Fall/Winter 2020Fiction

Taking Root – Joey Hedger

The Virginia rowhouse where Vera Clarke arrives early evening is old. Pretty, but old. Older than her own apartment building in Florida, which now likely still sits beneath a shallow layer of flooded ocean water. Mold growing up the walls. Soggy carpet. Trash cast about the parking lot. She left it behind—temporarily—along with the feelings she got when learning, not two days earlier, that her own neighbor—the old woman who lives across the way—died on her couch. Of course she had to leave after that, she figured. To get away somehow. For a bit.

The main street in this Virginia city extends many blocks into both directions from this rowhouse, ultimately letting off onto the Potomac River waterfront to her east and a crowded interstate to her west. A glow of second-hand light crosses the sky, buckles itself overhead like a tapestry. Upon exiting the Lyft, as the driver unloads her suitcase from the trunk of his Mini Cooper and sets it down on the sidewalk, he shrugs at the blue-painted building, not fifteen feet wide, pressed like a panini between a maroon house on its left and a green one on the right.

“If that’ll be all,” says the man. But he does not finish his thought and drops the trunk shut, driving off a moment later.

Still on the sidewalk, Vera palms her suitcase and goes to the door, where a lockbox holds the old key.

A layer of mold has grown along the edges of the doorway, and the chipped blue paint on the exterior is in need of a power wash. Nevertheless, she proceeds to fiddle open the rusted lock and snap the doughy seal along the door’s creases.

Inside, the house is cold. A fall breeze seems to creep through its old hallways, across the egg-shell walls, down the wooden stairs—a ghostly presence. But when the lights click on, Vera’s hand pressing an entire row of switches at once, the ghost does not disappear. In the entry, a pile of letters and newspapers forms a welcome mat below the door’s mid-level mail slot; she kicks it aside, then follows the cool air up the stairs and into the only bedroom.

At first she only notices the layer of acorns covering the hardwood floor. Dragging, rattling loudly, as she steps in and wades through the debris. The twin bed in the corner drifts boat-like over this sea, drifts toward the single window, toward the corner of the room, the wall—then she sees it. The trunk of a large chestnut oak visibly protruding like a slanted beam from halfway up the pale wall and puncturing through the ceiling. Somehow, it had grown into this formation, Atlas’s arm shouldering the roof of the house upward.

“Just my luck,” she says to herself as she feels the cool air seeping in between the scaly bark and its copious holes. “Of course nobody’s been here in years.”

Outside, Vera looks up from the brick sidewalk. How could nobody notice it, the tree pushing into the rowhouse? She taps the shoulder of a neighbor, who is at the moment waiting for his sweatered dachshund to finish urinating on the base of that same oak tree.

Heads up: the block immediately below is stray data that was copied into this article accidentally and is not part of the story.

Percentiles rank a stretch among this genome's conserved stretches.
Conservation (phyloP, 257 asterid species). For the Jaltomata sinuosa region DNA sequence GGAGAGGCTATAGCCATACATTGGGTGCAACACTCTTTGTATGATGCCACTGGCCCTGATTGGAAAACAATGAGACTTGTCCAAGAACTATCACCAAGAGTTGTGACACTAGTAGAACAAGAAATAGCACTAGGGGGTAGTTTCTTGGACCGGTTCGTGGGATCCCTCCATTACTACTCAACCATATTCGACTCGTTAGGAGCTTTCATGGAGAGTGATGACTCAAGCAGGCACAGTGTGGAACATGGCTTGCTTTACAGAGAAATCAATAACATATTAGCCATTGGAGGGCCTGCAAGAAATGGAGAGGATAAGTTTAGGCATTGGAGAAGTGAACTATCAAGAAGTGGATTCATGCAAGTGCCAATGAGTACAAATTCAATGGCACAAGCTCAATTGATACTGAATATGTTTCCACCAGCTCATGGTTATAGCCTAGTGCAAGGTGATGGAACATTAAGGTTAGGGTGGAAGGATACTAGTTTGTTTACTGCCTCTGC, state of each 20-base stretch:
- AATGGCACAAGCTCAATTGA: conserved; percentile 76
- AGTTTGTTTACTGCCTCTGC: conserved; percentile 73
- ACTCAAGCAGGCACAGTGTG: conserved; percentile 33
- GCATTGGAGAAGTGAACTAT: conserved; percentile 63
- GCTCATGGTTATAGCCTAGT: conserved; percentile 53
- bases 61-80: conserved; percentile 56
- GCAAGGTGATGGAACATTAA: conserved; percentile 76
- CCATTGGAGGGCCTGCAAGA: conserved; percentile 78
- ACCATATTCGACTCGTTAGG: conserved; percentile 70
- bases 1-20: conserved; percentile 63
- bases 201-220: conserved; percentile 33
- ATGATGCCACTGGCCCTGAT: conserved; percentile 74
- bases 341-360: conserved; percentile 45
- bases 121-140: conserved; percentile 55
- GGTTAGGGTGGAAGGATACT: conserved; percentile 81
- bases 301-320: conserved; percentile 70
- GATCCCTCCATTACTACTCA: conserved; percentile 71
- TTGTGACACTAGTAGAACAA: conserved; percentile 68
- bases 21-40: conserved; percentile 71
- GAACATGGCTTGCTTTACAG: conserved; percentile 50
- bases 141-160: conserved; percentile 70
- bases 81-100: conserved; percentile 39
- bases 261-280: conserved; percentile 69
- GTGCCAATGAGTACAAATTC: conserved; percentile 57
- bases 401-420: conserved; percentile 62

“You see that, don’t you?”

“What’s that,” he asks, “the tree?”

“How it pushed through the side of the house, I mean. See? It’s sticking out the top like a chimney.”

The neighbor squints his eyes, then shrugs. “I guess it does look like that, huh?”

“I’m renting this house.”

“Oh,” he replies. “Better call someone then.”

Exasperated, Vera goes back inside and finds the tiny kitchen on the first floor. Its windows overlook a patio in the backyard, which leads into the next door’s patio and then the next door’s patio until the rowhouse rears finally stop at the start of the nearest intersection. From her window, she notices the slight variation in each, the wilting flowers and tomato plants strung up the stained-wooden posts. The rocking chairs. The outdoor grills. The glass table.

She goes through a few of the drawers and cabinets, not exactly sure what to search for that could aid her experience. Until she comes upon an old laminated sheet of paper, titled “House Rules,” and taped to the refrigerator door. Vera reads off the list.

  1. Welcome, guest(s)! Please make yourself at home. Pots and pans above the sink.
  2. No pets. Birds and fish included.
  3. No loud noise after 8 pm.
  4. Leave everything as you found it.
  5. If you have issues, please contact us via the rental app.

Removing her phone, Vera tries to pull up the app. Yet her data is low, and there is no wifi in the house, so she replaces it in her pocket, finds a glass of water, and takes a long drink. The kitchen clock ticks audibly. Absentmindedly, she pulls at a strand of hair above her right ear and lets it drift off to the floor. She often pulls at her hair, when her thoughts and sensations do not seem syncopated. Above the window hang a string of light-up chili peppers. Plugging them in, Vera watches their red glow for a moment before leaving the house.